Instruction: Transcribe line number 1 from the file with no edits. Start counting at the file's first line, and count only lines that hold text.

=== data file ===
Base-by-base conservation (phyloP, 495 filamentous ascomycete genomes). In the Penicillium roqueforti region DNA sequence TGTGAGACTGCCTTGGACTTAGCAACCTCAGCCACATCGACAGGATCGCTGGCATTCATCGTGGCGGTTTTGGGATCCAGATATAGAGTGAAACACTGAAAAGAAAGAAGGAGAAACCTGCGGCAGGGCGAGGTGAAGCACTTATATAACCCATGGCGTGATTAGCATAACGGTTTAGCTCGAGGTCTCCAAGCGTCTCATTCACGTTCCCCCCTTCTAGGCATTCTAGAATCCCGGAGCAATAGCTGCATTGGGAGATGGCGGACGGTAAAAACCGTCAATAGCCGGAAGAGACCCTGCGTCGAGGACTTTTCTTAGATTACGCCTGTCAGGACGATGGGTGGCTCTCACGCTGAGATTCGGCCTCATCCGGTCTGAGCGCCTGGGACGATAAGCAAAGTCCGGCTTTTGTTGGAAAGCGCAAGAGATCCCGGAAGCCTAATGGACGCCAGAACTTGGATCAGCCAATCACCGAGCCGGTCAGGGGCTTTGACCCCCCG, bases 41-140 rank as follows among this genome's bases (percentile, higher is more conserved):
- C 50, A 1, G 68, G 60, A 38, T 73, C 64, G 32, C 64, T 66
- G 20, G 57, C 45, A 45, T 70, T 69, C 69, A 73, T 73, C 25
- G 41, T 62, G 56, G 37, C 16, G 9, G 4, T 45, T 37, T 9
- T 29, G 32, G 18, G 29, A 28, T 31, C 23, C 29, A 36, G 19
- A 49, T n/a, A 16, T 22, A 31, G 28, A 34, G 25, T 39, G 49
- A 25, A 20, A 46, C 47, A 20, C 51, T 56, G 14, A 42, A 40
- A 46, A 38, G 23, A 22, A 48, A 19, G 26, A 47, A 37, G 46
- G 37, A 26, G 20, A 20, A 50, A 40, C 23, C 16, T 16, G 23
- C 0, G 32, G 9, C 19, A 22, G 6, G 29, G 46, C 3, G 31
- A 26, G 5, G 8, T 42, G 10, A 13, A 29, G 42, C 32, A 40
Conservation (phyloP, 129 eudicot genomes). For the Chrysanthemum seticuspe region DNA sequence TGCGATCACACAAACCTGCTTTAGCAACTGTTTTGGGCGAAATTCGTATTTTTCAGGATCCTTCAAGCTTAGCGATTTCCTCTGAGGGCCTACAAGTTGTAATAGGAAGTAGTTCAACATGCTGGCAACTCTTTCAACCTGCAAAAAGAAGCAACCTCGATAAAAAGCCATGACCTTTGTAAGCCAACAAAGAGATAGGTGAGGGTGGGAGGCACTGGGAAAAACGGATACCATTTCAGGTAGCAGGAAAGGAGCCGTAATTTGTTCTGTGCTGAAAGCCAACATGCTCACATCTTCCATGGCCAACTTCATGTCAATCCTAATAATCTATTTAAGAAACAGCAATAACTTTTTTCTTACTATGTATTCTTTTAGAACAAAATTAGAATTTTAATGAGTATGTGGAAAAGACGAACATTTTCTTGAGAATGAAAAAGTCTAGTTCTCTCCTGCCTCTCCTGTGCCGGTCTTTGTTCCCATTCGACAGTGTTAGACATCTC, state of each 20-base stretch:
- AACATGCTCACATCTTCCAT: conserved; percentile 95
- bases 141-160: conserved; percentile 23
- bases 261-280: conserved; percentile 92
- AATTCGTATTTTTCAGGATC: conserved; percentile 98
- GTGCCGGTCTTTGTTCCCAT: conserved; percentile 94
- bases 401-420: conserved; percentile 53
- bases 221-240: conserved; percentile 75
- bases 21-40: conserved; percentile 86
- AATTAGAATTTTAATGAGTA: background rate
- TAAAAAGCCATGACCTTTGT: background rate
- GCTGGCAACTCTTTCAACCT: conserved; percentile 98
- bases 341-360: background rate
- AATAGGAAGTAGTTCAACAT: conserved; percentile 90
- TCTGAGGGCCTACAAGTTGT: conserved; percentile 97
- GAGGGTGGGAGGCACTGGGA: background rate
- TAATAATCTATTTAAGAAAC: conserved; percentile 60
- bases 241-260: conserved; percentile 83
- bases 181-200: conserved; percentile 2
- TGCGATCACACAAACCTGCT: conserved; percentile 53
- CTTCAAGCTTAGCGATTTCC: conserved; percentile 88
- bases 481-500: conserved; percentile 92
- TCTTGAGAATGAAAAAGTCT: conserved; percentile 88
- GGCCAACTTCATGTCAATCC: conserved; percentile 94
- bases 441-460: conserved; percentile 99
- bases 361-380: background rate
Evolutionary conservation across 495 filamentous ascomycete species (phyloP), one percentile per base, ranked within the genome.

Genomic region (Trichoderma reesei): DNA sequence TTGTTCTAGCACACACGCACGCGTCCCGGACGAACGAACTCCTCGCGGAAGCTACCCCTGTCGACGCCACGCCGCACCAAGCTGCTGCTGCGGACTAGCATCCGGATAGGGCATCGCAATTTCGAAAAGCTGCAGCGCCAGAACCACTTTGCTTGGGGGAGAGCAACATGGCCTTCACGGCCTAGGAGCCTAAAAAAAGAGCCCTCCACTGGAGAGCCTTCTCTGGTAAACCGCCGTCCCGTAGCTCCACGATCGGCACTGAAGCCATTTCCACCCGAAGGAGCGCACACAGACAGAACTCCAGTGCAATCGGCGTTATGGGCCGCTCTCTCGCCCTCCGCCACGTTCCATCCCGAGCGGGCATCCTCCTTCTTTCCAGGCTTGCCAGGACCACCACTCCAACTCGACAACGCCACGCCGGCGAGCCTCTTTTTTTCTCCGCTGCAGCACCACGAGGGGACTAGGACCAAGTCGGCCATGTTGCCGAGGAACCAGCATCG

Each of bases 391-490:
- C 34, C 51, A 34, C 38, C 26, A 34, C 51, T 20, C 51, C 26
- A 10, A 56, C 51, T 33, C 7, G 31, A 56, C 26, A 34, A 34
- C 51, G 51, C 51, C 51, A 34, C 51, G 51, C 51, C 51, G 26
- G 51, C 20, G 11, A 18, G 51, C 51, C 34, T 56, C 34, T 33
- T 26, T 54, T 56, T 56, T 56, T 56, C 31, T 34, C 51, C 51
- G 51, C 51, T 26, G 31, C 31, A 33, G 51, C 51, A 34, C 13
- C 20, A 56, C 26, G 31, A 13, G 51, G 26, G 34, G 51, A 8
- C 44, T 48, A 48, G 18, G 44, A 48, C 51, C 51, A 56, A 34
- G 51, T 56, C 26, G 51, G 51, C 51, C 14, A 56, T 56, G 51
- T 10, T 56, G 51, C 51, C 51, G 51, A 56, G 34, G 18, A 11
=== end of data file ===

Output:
Base-by-base conservation (phyloP, 495 filamentous ascomycete genomes). In the Penicillium roqueforti region DNA sequence TGTGAGACTGCCTTGGACTTAGCAACCTCAGCCACATCGACAGGATCGCTGGCATTCATCGTGGCGGTTTTGGGATCCAGATATAGAGTGAAACACTGAAAAGAAAGAAGGAGAAACCTGCGGCAGGGCGAGGTGAAGCACTTATATAACCCATGGCGTGATTAGCATAACGGTTTAGCTCGAGGTCTCCAAGCGTCTCATTCACGTTCCCCCCTTCTAGGCATTCTAGAATCCCGGAGCAATAGCTGCATTGGGAGATGGCGGACGGTAAAAACCGTCAATAGCCGGAAGAGACCCTGCGTCGAGGACTTTTCTTAGATTACGCCTGTCAGGACGATGGGTGGCTCTCACGCTGAGATTCGGCCTCATCCGGTCTGAGCGCCTGGGACGATAAGCAAAGTCCGGCTTTTGTTGGAAAGCGCAAGAGATCCCGGAAGCCTAATGGACGCCAGAACTTGGATCAGCCAATCACCGAGCCGGTCAGGGGCTTTGACCCCCCG, bases 41-140 rank as follows among this genome's bases (percentile, higher is more conserved):